Perhaps the simplest painting in the exhibition and the most surprising for me was Later, a series of light grey horizontal stripes on a hot pink ground. A sublime and edgy combination, it leaves behind the world of ultra-cool banality some of Walsh’s earlier works inhabited. While its vibrating opticality grabs your eyes and won’t let go, the neutrality of the grey ‘s horizontality speaks to the body’s languor. The grey is so perfectly pitched to the hot pink’s intensity that they lock in an unstoppable teetering effect. It’s an unlikely pair that like desire and detachment, deceptively offers a pleasure that’s hard won if easily had.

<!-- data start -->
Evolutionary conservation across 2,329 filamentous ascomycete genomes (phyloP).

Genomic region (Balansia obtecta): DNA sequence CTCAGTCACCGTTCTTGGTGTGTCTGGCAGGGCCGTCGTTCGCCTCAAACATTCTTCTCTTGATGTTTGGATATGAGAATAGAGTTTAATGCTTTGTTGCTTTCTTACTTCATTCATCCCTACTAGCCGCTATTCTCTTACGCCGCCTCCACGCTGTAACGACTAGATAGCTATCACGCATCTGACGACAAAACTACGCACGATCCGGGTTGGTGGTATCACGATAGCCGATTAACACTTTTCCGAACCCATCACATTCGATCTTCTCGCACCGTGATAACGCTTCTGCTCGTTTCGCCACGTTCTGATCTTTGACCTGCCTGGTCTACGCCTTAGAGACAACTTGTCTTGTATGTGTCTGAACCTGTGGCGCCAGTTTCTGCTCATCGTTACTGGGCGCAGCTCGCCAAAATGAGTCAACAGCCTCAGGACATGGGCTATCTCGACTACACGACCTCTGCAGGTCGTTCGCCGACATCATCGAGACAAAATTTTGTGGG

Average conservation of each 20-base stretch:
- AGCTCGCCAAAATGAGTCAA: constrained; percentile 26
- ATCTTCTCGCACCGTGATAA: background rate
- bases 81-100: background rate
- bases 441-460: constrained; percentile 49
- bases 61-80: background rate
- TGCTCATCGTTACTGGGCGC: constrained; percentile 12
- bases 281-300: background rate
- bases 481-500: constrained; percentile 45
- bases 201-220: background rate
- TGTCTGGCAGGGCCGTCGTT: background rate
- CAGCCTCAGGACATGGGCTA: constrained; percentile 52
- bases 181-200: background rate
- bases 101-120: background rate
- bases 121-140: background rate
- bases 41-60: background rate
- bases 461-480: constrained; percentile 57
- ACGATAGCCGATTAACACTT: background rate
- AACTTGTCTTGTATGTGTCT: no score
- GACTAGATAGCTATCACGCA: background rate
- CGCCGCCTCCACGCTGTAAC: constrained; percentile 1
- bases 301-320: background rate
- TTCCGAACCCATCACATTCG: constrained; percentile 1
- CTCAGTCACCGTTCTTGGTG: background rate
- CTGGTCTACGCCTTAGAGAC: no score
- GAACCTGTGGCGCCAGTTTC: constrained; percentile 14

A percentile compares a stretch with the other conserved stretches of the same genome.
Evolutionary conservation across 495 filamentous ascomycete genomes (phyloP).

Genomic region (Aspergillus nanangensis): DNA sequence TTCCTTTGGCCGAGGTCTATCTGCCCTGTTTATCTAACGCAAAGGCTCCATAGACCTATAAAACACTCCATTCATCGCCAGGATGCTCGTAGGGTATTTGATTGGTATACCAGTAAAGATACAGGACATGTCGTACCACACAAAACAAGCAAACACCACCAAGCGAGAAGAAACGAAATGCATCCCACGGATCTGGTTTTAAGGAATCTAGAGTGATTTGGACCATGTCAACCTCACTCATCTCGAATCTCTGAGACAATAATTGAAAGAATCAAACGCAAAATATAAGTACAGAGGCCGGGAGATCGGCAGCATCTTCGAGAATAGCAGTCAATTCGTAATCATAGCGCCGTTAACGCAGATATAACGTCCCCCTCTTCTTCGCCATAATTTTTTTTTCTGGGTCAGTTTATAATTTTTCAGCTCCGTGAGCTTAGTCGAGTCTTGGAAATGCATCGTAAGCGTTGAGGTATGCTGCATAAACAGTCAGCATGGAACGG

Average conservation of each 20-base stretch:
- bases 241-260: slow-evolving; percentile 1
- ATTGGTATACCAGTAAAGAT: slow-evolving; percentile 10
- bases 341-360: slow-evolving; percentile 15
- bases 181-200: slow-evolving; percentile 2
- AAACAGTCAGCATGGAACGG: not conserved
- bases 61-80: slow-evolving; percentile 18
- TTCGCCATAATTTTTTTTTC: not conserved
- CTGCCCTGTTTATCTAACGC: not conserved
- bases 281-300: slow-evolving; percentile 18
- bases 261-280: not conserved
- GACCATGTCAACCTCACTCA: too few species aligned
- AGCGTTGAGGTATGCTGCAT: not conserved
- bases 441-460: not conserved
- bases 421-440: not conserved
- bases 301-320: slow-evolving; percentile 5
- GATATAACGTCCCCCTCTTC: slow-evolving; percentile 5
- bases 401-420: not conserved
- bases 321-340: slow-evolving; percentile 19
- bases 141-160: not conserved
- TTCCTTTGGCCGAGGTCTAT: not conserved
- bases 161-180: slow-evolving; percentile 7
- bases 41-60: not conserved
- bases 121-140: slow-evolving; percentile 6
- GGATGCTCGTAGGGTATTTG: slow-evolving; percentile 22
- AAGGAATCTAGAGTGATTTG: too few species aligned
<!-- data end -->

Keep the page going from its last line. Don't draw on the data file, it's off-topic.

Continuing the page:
Yet it’s in a pair of smaller grid paintings, Recovery hung at the entrance and Bright in the space between the two rooms, that I find Walsh redefining his terms. In Recovery a field of matte red squares is rendered uncharacteristically dense when surrounded by a complimentary blue green grid of lines that almost hem it in. The yellow lines painted on top of the red open it up to be seen like screens onto which we could be mediating. Multiplying like mad, these little red squares suggest the proliferation of projections in the ‘ever-present’ even as they allow us to reflect on painting’s long history – Malevich’s black square came long before television showed us the Red Square.